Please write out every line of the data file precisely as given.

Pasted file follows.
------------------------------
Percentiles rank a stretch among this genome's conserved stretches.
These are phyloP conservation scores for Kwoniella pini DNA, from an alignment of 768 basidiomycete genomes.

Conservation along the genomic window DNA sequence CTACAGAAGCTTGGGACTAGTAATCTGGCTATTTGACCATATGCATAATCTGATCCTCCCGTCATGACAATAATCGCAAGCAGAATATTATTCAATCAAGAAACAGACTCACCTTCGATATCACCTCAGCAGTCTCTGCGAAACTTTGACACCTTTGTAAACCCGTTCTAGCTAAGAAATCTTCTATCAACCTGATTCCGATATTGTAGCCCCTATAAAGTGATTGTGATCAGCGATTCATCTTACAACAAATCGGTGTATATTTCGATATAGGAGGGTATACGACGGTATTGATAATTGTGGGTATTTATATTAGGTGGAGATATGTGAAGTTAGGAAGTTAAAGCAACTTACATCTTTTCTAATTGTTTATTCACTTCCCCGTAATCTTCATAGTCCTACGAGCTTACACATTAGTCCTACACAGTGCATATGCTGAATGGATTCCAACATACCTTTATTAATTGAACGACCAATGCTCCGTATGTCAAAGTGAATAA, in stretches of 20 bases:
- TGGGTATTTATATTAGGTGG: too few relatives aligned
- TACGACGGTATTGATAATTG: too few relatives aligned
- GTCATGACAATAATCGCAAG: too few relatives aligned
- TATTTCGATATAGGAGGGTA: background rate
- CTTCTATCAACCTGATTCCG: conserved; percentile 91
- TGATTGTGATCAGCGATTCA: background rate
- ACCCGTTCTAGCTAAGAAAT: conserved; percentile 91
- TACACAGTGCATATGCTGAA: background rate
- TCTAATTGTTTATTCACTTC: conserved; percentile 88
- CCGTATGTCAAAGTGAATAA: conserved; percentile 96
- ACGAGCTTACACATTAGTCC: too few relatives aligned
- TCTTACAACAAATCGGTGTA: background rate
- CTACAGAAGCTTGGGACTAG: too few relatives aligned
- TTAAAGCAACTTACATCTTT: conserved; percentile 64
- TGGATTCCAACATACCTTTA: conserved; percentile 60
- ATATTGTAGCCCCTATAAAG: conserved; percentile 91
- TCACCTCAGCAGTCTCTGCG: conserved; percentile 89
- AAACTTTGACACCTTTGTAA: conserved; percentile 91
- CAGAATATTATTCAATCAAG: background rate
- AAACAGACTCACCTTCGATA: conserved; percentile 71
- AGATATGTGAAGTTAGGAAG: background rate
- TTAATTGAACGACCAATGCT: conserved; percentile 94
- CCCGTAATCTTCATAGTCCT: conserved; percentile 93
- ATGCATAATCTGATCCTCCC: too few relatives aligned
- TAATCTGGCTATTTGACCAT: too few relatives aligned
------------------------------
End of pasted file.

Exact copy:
Percentiles rank a stretch among this genome's conserved stretches.
These are phyloP conservation scores for Kwoniella pini DNA, from an alignment of 768 basidiomycete genomes.

Conservation along the genomic window DNA sequence CTACAGAAGCTTGGGACTAGTAATCTGGCTATTTGACCATATGCATAATCTGATCCTCCCGTCATGACAATAATCGCAAGCAGAATATTATTCAATCAAGAAACAGACTCACCTTCGATATCACCTCAGCAGTCTCTGCGAAACTTTGACACCTTTGTAAACCCGTTCTAGCTAAGAAATCTTCTATCAACCTGATTCCGATATTGTAGCCCCTATAAAGTGATTGTGATCAGCGATTCATCTTACAACAAATCGGTGTATATTTCGATATAGGAGGGTATACGACGGTATTGATAATTGTGGGTATTTATATTAGGTGGAGATATGTGAAGTTAGGAAGTTAAAGCAACTTACATCTTTTCTAATTGTTTATTCACTTCCCCGTAATCTTCATAGTCCTACGAGCTTACACATTAGTCCTACACAGTGCATATGCTGAATGGATTCCAACATACCTTTATTAATTGAACGACCAATGCTCCGTATGTCAAAGTGAATAA, in stretches of 20 bases:
- TGGGTATTTATATTAGGTGG: too few relatives aligned
- TACGACGGTATTGATAATTG: too few relatives aligned
- GTCATGACAATAATCGCAAG: too few relatives aligned
- TATTTCGATATAGGAGGGTA: background rate
- CTTCTATCAACCTGATTCCG: conserved; percentile 91
- TGATTGTGATCAGCGATTCA: background rate
- ACCCGTTCTAGCTAAGAAAT: conserved; percentile 91
- TACACAGTGCATATGCTGAA: background rate
- TCTAATTGTTTATTCACTTC: conserved; percentile 88
- CCGTATGTCAAAGTGAATAA: conserved; percentile 96
- ACGAGCTTACACATTAGTCC: too few relatives aligned
- TCTTACAACAAATCGGTGTA: background rate
- CTACAGAAGCTTGGGACTAG: too few relatives aligned
- TTAAAGCAACTTACATCTTT: conserved; percentile 64
- TGGATTCCAACATACCTTTA: conserved; percentile 60
- ATATTGTAGCCCCTATAAAG: conserved; percentile 91
- TCACCTCAGCAGTCTCTGCG: conserved; percentile 89
- AAACTTTGACACCTTTGTAA: conserved; percentile 91
- CAGAATATTATTCAATCAAG: background rate
- AAACAGACTCACCTTCGATA: conserved; percentile 71
- AGATATGTGAAGTTAGGAAG: background rate
- TTAATTGAACGACCAATGCT: conserved; percentile 94
- CCCGTAATCTTCATAGTCCT: conserved; percentile 93
- ATGCATAATCTGATCCTCCC: too few relatives aligned
- TAATCTGGCTATTTGACCAT: too few relatives aligned